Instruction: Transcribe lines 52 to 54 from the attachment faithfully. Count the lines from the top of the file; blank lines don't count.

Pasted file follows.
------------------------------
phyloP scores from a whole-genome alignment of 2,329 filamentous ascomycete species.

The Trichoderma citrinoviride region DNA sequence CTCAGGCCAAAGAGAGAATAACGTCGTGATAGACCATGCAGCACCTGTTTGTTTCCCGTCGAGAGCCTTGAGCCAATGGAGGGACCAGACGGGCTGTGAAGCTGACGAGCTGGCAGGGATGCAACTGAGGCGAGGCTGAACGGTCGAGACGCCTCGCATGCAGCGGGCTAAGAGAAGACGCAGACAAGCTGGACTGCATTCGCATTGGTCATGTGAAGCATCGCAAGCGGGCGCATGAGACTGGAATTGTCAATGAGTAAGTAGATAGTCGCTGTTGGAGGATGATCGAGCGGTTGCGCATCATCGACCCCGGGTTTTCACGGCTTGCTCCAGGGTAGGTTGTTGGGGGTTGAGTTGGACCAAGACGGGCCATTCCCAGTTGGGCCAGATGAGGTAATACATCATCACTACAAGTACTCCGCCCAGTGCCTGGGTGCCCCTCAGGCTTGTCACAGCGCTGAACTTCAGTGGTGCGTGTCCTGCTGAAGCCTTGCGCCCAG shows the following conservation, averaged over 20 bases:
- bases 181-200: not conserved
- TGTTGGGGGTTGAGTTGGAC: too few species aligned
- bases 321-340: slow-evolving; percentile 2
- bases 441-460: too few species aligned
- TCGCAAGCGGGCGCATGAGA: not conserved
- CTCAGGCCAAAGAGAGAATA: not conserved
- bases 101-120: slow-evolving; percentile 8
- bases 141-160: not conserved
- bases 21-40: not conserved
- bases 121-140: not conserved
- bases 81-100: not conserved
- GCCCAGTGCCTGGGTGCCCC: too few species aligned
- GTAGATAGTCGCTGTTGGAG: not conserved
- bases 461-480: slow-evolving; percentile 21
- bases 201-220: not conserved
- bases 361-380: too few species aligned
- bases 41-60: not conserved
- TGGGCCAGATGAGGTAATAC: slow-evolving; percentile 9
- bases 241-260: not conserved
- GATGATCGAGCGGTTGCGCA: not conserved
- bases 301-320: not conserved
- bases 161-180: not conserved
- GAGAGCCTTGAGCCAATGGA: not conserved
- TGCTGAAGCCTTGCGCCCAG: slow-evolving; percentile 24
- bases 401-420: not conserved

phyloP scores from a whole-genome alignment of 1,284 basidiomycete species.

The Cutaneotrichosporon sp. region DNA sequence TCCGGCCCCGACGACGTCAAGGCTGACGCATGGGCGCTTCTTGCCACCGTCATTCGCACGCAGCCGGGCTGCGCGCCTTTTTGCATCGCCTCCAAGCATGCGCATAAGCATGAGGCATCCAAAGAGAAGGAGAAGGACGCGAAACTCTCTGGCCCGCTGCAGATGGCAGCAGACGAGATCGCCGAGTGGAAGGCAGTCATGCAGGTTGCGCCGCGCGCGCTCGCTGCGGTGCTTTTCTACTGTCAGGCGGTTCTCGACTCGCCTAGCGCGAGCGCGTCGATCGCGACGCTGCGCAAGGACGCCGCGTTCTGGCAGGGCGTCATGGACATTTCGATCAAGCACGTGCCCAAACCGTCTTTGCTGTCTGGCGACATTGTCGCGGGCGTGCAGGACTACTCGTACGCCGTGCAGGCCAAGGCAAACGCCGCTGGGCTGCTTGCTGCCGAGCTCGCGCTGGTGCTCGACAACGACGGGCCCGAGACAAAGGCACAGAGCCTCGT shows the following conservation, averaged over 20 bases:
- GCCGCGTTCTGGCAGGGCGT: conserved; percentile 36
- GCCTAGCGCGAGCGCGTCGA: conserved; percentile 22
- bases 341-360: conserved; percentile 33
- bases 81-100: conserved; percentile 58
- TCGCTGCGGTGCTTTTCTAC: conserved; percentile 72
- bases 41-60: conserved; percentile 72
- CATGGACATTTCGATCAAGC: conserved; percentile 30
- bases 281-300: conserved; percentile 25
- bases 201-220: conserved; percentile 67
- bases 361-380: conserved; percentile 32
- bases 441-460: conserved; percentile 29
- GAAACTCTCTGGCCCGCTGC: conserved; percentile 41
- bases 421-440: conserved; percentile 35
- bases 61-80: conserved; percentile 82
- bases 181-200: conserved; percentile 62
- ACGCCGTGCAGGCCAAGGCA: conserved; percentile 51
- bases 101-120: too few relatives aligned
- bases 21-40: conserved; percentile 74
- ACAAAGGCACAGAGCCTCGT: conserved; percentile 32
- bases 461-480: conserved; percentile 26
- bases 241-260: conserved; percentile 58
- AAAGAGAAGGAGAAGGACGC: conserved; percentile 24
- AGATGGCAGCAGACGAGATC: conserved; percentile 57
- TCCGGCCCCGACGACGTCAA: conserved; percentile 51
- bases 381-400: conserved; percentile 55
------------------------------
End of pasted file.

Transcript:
- AGATGGCAGCAGACGAGATC: conserved; percentile 57
- TCCGGCCCCGACGACGTCAA: conserved; percentile 51
- bases 381-400: conserved; percentile 55